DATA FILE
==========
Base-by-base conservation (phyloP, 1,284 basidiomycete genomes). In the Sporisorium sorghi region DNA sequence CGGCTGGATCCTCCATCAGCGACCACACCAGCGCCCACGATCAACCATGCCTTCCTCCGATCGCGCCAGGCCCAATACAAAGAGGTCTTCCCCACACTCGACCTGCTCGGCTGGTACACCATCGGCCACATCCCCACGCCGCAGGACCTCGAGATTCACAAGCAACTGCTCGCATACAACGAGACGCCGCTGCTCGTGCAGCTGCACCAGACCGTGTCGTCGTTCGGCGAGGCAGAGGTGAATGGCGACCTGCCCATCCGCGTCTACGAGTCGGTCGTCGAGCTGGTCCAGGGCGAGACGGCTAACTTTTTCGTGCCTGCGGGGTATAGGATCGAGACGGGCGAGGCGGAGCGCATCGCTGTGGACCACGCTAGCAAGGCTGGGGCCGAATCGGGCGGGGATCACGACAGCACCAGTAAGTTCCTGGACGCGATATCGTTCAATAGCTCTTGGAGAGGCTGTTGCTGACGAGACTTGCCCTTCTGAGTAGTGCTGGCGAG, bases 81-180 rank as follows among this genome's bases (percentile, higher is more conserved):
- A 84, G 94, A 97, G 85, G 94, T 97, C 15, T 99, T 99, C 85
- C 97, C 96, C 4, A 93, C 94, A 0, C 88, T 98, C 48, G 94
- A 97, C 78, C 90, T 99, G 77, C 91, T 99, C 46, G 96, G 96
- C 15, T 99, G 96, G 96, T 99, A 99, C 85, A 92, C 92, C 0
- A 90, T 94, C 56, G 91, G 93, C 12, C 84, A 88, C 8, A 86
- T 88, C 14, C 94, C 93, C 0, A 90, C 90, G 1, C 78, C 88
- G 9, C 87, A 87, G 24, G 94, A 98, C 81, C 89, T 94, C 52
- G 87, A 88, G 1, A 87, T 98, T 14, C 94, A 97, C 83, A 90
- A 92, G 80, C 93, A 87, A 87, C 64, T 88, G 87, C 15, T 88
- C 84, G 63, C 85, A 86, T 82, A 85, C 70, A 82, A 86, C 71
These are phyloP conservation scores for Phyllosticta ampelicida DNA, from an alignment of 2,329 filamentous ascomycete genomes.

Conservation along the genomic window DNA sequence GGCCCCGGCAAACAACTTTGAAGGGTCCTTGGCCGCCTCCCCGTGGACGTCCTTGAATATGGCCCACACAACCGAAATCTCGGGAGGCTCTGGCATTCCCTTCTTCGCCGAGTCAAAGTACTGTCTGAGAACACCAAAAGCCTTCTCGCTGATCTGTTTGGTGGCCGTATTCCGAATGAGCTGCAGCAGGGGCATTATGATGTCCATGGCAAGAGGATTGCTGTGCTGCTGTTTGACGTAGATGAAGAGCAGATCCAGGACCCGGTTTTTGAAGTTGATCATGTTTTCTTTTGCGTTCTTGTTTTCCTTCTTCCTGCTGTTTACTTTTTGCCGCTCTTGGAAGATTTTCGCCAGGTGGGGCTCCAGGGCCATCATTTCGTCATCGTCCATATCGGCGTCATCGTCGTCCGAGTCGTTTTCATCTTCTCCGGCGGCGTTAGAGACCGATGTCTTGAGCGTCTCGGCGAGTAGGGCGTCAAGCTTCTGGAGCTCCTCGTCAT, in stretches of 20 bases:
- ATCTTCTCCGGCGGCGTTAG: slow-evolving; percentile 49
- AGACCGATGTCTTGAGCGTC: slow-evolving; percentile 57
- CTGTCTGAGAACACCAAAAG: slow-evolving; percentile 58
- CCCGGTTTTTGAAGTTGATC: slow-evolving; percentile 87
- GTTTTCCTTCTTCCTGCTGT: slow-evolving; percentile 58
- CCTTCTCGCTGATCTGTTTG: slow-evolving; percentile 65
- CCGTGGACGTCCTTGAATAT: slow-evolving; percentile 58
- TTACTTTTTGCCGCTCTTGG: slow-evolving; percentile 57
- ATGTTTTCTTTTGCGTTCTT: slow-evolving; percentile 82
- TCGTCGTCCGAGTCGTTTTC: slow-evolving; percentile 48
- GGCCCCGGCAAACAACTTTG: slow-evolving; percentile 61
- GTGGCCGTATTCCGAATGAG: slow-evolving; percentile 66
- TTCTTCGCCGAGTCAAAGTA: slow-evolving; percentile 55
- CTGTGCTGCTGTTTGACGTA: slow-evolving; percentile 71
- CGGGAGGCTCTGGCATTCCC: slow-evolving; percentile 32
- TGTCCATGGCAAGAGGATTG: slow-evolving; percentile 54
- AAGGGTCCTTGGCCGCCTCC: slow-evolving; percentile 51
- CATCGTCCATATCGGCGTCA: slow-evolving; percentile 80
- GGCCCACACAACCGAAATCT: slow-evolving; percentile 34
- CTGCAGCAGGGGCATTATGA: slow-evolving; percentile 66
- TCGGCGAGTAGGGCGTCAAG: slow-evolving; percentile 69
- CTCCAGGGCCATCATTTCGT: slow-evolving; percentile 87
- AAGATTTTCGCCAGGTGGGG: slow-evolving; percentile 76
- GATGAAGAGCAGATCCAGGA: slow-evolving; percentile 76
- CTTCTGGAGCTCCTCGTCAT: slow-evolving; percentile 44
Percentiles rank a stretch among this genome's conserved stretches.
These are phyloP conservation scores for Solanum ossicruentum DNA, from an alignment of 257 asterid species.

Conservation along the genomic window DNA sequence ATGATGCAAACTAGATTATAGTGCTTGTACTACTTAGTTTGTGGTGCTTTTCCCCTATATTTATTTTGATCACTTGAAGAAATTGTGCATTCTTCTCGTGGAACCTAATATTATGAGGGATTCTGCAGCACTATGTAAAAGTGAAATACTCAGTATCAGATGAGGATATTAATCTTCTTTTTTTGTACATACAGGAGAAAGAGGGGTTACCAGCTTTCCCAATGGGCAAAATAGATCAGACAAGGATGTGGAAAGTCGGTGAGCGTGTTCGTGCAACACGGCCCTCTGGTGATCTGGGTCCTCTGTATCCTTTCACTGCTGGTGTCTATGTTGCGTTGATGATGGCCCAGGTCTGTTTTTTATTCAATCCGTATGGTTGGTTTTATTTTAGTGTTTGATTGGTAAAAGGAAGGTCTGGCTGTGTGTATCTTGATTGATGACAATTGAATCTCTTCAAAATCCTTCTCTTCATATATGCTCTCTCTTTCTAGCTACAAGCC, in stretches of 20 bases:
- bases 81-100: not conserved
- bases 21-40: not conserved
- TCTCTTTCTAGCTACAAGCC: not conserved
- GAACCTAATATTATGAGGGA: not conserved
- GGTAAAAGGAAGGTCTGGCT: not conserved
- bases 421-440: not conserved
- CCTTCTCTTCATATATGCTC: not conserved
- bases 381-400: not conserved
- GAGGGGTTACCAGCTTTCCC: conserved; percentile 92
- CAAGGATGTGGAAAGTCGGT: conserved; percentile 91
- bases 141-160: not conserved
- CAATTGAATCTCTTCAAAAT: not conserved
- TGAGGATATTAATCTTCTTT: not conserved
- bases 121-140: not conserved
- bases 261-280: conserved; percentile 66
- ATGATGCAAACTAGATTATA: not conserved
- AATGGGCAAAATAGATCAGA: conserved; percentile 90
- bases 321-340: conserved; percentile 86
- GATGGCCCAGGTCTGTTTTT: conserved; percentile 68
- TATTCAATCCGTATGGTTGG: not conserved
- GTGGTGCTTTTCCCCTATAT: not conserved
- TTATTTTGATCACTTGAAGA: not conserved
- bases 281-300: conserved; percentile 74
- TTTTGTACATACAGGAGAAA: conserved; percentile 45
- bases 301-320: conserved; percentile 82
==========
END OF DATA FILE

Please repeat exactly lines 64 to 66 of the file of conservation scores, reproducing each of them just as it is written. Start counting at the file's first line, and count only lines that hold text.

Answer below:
- bases 281-300: conserved; percentile 74
- TTTTGTACATACAGGAGAAA: conserved; percentile 45
- bases 301-320: conserved; percentile 82